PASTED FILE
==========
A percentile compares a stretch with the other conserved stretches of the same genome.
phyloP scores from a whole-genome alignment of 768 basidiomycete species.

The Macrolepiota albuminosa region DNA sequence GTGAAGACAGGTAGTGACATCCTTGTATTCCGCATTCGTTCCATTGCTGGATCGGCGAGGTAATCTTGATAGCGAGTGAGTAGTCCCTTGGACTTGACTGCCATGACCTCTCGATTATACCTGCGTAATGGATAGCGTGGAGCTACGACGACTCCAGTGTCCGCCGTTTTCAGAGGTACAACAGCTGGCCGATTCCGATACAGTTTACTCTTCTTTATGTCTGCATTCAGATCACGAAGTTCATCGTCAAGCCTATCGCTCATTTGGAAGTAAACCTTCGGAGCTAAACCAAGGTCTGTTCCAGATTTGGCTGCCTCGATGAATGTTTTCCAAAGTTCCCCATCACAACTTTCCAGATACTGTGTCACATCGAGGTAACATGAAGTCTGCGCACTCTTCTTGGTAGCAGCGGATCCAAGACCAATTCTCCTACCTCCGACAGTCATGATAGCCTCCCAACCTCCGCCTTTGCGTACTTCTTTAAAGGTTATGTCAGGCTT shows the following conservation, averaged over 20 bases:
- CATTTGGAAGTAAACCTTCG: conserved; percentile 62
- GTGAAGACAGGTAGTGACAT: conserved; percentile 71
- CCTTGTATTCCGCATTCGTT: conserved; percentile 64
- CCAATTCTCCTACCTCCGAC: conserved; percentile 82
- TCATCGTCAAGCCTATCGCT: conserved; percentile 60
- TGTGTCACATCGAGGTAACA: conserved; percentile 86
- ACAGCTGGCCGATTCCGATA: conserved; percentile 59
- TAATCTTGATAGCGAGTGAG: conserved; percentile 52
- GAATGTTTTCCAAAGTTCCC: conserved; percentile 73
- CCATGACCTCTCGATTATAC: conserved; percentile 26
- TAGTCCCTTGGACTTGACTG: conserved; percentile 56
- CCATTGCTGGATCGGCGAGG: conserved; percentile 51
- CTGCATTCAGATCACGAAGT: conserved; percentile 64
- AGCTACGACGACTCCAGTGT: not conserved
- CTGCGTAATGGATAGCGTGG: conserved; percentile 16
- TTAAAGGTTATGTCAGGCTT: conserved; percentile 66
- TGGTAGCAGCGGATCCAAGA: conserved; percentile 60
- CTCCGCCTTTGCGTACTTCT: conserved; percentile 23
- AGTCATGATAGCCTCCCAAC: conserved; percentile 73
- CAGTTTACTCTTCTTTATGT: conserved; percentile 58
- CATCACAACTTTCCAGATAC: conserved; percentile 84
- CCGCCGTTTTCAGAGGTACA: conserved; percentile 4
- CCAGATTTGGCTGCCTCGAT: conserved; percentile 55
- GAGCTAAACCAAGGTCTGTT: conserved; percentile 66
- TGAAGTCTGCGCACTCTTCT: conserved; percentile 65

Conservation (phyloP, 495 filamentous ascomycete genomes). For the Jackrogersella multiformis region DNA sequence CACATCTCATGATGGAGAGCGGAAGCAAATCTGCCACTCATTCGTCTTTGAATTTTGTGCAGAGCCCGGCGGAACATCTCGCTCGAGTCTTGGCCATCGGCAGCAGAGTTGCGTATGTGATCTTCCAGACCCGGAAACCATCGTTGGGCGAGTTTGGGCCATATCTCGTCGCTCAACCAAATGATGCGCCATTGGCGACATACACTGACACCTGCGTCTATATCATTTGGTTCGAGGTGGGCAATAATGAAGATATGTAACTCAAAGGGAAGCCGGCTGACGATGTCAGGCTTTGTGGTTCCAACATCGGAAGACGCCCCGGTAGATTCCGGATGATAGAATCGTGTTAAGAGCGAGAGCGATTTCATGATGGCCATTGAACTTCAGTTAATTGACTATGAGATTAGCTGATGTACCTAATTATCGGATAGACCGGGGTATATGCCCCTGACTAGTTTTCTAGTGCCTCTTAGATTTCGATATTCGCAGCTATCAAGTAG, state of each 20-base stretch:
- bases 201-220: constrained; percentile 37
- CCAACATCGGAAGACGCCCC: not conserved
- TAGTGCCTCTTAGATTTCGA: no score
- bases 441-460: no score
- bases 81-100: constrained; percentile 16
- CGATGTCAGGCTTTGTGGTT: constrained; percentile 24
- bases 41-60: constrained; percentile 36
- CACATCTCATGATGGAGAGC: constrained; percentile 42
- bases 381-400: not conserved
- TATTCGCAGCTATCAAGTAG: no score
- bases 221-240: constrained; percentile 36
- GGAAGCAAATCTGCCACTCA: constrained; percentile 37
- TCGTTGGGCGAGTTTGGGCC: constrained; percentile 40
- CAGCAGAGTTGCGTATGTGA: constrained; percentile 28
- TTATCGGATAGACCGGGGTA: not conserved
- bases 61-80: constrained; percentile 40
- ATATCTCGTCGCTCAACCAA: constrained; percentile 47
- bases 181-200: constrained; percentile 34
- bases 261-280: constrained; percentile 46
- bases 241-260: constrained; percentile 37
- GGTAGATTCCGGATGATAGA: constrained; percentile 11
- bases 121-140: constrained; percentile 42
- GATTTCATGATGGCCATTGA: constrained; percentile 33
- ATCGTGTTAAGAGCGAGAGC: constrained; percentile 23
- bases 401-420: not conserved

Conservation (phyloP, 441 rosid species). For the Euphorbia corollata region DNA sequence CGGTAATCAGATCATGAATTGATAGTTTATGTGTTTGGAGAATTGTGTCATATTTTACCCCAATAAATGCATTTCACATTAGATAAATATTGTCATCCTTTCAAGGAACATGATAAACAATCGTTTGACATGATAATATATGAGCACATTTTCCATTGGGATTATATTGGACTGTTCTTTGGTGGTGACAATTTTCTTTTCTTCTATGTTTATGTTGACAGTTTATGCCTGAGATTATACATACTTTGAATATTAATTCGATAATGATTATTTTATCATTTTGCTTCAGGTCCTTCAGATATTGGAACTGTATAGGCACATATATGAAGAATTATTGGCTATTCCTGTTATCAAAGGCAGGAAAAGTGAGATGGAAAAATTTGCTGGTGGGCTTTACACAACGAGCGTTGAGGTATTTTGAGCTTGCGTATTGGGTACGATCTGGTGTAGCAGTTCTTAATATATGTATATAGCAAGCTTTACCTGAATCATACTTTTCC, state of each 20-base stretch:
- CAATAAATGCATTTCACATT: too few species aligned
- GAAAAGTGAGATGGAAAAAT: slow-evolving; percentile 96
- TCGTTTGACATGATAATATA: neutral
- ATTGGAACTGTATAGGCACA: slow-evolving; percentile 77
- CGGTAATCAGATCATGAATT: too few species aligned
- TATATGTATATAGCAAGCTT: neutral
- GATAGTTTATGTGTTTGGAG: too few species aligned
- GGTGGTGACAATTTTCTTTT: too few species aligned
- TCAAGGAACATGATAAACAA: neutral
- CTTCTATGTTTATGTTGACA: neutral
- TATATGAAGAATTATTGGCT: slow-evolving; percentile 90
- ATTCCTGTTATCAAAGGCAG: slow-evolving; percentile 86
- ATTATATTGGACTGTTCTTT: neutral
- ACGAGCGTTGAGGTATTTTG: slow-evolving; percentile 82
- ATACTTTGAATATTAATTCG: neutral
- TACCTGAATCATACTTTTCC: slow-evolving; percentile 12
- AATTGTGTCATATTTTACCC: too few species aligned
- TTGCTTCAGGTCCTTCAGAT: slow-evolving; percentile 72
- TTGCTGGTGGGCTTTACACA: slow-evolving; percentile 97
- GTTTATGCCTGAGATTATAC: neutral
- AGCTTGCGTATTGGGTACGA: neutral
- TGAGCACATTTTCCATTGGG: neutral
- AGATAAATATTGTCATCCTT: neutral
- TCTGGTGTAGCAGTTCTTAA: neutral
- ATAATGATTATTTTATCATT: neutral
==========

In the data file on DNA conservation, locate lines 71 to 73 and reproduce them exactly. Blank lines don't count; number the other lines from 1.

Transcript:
- TACCTGAATCATACTTTTCC: slow-evolving; percentile 12
- AATTGTGTCATATTTTACCC: too few species aligned
- TTGCTTCAGGTCCTTCAGAT: slow-evolving; percentile 72